Snellings: I liked Hurts as a longshot MVP candidate with a path to victory, but with shorter MVP odds than Jackson (+1500), Joe Burrow (+1600) and Rodgers (+1600), I don’t know that Hurts can be considered a longshot for much longer. Hurts’ path to the MVP would reside in the Eagles dominating their division with one of the best records in the NFL. That’s possible, in what could be a very weak NFC East. If Hurts were to lead the team to one of the league’s highest win totals, I do believe he would get serious MVP consideration. However, while I do have him on my radar, at this point I would rather bet any of the three quarterbacks I mentioned above at longer odds.
Fortenbaugh: No chance. He beats up on bad competition, doesn’t complete a high percentage of his passes and still has trouble getting through his progressions quickly and efficiently. Never forget the fact that Philadelphia went 0-6 against playoff teams last season. And when they actually made it to the playoffs, Tampa Bay wiped the floor with them as Hurts threw two interceptions in a 16-point loss.
Walder: I’m not buying at that price. That’s not really a longshot and, while if you can squint you could see a Hurts path to an MVP it really is a longshot and should be priced as such. The chances that Rodgers (also with longer odds than Hurts!) turns it around after a rough Week 1 and leads the Packers to a runaway NFC North without any viable receivers – narrative is important here, too, and Hurts does get to play with a pretty stacked roster – seems like a much better bet.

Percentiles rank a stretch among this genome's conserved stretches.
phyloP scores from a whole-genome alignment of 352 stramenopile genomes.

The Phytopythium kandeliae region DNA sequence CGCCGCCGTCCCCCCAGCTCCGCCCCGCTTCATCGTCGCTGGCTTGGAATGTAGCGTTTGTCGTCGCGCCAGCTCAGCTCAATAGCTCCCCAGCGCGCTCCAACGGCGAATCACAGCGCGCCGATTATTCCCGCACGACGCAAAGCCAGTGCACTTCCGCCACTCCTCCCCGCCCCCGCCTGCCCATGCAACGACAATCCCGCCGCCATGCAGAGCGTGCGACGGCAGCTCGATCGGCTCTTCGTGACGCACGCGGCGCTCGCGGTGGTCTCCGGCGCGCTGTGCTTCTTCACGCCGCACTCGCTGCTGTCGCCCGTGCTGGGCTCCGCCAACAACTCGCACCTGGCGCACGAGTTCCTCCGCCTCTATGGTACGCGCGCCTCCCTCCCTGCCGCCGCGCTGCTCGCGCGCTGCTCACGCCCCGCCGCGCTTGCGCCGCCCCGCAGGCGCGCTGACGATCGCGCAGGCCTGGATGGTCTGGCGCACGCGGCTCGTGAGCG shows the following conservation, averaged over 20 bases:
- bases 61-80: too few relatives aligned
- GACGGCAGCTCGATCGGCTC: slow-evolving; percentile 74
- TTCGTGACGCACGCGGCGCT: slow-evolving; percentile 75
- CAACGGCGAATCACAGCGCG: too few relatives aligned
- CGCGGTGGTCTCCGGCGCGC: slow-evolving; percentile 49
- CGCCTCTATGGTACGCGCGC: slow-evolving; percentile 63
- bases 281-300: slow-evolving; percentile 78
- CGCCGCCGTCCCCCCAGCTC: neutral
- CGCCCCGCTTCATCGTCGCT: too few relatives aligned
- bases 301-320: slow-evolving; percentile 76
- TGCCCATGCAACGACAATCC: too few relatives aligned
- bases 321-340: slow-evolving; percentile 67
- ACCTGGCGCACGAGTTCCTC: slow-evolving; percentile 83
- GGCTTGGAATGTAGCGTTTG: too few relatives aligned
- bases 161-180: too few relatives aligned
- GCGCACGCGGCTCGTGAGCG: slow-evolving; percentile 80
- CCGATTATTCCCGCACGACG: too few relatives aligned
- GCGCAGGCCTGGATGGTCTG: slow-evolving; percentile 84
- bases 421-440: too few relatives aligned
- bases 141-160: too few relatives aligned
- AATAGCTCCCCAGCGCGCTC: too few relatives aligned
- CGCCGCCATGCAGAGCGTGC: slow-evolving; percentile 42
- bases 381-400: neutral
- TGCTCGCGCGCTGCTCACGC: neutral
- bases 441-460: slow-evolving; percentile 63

Does anything else from either game grab your attention from a betting perspective?
Moody: One prop from the Titans-Bills game immediately caught my eye. Kyle Philips may have led the Titans in targets, receptions and receiving yards in Week 1, but now he’s questionable for this game with a shoulder injury. This sets the stage for Treylon Burks to make a huge impact. While Burks played on only 24 snaps in Week 1, he accounted for 32% of his team’s air yards and had five targets. This week, he will likely be more involved with the Titans offense, so I like Burks to exceed 28.5 receiving yards.
Walder: Give me Dallas Goedert under 48.5 receiving yards (-128). It’s important to remember that for a team like the Eagles, there’s 40-or-so fewer receiving yards to go around compared to a team like the Vikings, simply based upon the relative passing yards totals for Hurts and Cousins. Goedert is a solid tight end, for sure, but he’s competing with Brown and DeVonta Smith for targets. While he generated 60 receiving yards in Week 1, that came on just four targets. My projections go way under here, forecasting just 33.2 receiving yards for Goedert in Week 2, so I don’t mind the -128 juice.